Rep. Seth Moulton of Massachusetts repeatedly has said he’s not a quitter.
But on Friday, the three-term congressman and U.S. Marine veteran who served four tours of duty in the Iraq War ended his long-shot bid for the Democratic presidential nomination.
Moulton’s campaign said the congressman would formally announce the news during his speech later Friday in San Francisco at the Democratic National Committee’s summer meeting.
“I am ending my campaign for president,” Moulton will say, according to an advance copy of his remarks obtained by Fox News. “Though this campaign is not ending the way we hoped, I am leaving this race knowing that we raised issues that are vitally important to the American people and our future.”
“I have only been in this race since April—I got in later than many of the other candidates—but I couldn’t be more proud of what our team has accomplished over these last several months,” he’s expected to add.
Moulton’s move comes as it was all but certain he wouldn’t reach the thresholds set by the DNC for candidates to make the stage at the third round of primary debates, which will be held next month. The congressman failed to qualify for the first and second round of debates.
Moulton’s dropping out of the race comes just two days after Jay Inslee ended his White House bid. The longtime climate crusader and former congressman announced yesterday that he would run for a third term as Washington state's governor.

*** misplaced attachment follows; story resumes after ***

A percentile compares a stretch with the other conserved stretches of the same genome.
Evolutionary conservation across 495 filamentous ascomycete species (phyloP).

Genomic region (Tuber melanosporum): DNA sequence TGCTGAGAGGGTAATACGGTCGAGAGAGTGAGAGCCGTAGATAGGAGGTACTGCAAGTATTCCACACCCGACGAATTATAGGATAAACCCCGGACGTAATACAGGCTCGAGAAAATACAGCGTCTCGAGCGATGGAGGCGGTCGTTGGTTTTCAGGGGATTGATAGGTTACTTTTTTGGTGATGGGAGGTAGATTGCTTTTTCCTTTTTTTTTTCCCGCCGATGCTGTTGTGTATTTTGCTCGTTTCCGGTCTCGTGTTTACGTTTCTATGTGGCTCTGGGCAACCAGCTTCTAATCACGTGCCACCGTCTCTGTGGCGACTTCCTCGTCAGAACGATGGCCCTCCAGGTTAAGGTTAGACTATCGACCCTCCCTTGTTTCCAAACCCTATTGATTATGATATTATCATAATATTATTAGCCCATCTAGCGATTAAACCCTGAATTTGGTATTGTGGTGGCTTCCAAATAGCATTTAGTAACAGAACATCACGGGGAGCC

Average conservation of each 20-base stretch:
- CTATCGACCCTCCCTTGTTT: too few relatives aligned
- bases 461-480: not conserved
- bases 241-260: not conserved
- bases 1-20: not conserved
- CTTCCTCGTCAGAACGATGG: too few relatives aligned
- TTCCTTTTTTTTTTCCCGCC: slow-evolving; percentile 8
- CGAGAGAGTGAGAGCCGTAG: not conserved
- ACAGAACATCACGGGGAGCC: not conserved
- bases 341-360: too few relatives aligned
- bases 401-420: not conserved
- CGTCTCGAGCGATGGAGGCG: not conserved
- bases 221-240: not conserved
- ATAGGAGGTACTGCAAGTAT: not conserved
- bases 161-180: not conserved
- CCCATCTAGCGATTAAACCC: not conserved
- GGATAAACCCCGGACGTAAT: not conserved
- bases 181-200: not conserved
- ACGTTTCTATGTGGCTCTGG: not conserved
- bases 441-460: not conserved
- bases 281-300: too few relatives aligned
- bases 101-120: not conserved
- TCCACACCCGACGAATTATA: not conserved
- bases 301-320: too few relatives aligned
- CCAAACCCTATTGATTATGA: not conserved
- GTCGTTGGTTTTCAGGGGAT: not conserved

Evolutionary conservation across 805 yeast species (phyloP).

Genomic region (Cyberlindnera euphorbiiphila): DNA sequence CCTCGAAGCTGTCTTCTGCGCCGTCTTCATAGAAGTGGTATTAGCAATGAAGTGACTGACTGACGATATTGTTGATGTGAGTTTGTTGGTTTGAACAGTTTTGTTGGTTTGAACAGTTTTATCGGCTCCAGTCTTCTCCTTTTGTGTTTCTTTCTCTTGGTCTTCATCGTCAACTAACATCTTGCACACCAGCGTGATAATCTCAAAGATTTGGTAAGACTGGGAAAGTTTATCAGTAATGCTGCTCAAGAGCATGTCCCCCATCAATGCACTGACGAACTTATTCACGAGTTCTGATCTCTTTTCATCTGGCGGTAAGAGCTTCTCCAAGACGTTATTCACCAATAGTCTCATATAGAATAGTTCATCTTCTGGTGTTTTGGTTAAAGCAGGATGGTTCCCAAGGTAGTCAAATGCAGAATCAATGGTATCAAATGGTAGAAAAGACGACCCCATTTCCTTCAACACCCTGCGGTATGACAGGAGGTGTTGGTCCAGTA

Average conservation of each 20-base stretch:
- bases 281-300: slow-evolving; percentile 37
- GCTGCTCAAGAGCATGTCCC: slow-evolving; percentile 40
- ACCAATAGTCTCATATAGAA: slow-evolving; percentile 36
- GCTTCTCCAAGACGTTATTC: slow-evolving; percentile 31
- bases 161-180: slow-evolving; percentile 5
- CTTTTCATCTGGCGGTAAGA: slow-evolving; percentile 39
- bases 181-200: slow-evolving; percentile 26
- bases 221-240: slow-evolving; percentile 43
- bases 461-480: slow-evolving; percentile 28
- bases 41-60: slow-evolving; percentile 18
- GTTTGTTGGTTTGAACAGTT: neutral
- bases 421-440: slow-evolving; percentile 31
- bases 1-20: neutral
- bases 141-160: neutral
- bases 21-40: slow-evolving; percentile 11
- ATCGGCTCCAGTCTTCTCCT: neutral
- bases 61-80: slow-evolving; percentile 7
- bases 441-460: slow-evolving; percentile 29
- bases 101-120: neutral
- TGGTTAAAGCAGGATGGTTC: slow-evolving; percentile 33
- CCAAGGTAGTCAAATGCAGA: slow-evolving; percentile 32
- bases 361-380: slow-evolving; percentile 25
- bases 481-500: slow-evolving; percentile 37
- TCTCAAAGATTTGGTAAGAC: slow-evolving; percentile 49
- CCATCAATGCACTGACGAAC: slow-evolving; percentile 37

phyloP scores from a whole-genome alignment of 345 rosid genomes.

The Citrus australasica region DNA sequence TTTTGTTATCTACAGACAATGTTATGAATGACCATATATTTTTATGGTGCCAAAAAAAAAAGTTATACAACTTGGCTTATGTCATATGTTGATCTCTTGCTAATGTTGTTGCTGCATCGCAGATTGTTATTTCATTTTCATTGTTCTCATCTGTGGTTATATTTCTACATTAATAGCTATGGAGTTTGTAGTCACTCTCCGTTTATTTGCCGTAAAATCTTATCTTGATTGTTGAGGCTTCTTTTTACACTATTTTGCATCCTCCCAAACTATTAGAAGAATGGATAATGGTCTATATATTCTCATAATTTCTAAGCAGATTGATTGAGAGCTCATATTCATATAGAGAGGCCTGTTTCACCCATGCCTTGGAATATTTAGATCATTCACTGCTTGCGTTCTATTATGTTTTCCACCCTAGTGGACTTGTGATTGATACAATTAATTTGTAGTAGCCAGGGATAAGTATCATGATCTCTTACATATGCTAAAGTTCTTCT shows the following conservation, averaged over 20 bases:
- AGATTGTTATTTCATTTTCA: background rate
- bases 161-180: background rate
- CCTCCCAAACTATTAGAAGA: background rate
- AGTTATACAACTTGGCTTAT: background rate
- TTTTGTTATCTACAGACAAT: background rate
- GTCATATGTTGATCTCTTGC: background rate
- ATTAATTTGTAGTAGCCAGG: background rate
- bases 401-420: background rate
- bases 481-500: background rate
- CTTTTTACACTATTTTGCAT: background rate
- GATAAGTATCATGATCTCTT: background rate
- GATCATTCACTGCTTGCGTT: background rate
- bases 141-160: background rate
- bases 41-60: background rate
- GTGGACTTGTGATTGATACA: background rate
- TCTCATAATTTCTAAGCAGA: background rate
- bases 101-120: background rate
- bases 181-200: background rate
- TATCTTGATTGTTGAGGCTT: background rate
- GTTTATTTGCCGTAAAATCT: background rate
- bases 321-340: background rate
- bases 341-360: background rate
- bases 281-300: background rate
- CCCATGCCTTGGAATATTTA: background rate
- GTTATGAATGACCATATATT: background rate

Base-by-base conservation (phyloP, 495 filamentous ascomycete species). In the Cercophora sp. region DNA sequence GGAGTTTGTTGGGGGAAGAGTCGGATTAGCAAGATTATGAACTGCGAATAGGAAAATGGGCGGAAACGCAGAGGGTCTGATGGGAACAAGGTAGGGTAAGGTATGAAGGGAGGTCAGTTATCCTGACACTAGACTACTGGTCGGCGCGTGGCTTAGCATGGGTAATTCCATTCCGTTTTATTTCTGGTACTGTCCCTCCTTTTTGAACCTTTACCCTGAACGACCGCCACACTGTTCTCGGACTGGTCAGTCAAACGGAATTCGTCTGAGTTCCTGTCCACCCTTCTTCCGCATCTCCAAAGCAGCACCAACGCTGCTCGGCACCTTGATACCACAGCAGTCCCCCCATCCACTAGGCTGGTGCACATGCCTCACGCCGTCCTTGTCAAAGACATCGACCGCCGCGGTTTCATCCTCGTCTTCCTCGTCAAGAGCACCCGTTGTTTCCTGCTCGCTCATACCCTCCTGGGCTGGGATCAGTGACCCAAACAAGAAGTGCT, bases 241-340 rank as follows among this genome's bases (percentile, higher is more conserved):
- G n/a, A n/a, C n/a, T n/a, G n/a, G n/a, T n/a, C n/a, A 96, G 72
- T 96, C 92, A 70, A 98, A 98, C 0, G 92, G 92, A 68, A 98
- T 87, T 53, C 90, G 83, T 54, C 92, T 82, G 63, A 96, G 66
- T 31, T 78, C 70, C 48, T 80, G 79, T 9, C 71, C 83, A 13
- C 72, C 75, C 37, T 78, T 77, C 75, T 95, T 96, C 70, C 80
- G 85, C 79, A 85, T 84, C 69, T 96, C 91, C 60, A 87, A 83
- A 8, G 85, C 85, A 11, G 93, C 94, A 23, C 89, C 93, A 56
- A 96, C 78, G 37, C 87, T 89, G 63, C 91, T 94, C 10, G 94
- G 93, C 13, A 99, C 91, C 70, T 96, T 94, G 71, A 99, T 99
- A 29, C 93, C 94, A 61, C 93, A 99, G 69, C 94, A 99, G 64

Last week another lower-tier candidate – former two-term Colorado Gov. John Hickenlooper – also ended his presidential campaign. On Thursday he announced a bid for his state’s Democratic Senate nomination, in hopes of challenging Republican Sen. Cory Gardner in next year’s election.
And last month long-shot Rep. Eric Swalwell of California dropped out of the White House race.
Even with these departures, there are still roughly 20 Democrats running for their party’s presidential nomination.
In an interview with Fox News earlier this month, Moulton said he’s “not a quitter.”
But he acknowledged that if he failed to make the debates in September and October “it definitely makes it more challenging” to continue his White House bid.
And he said that “obviously if I get to a point where I just don’t see breaking out, then I would try to find who I think would be the next best nominee to take on Trump and get behind him or her.”
Moulton emphasized that one of the reasons he ran for president was he believed “it’s the best way to serve the country because I don’t think there’s a better nominee to take on Donald Trump. I think the image of a young combat veteran going up against the guy who’s a draft dodger on stage is exactly what we need to win.”
In his speech in San Francisco on Friday, Moulton will announce that he’s now running for re-election.
“While this is the end of my campaign, it is certainly not the end of our efforts,” he’ll say. “I will once again be running for Congress in the 6th District of Massachusetts, my home, and I can’t wait to get back at it.”
Fox News’ Andres del Aguila contributed to this report.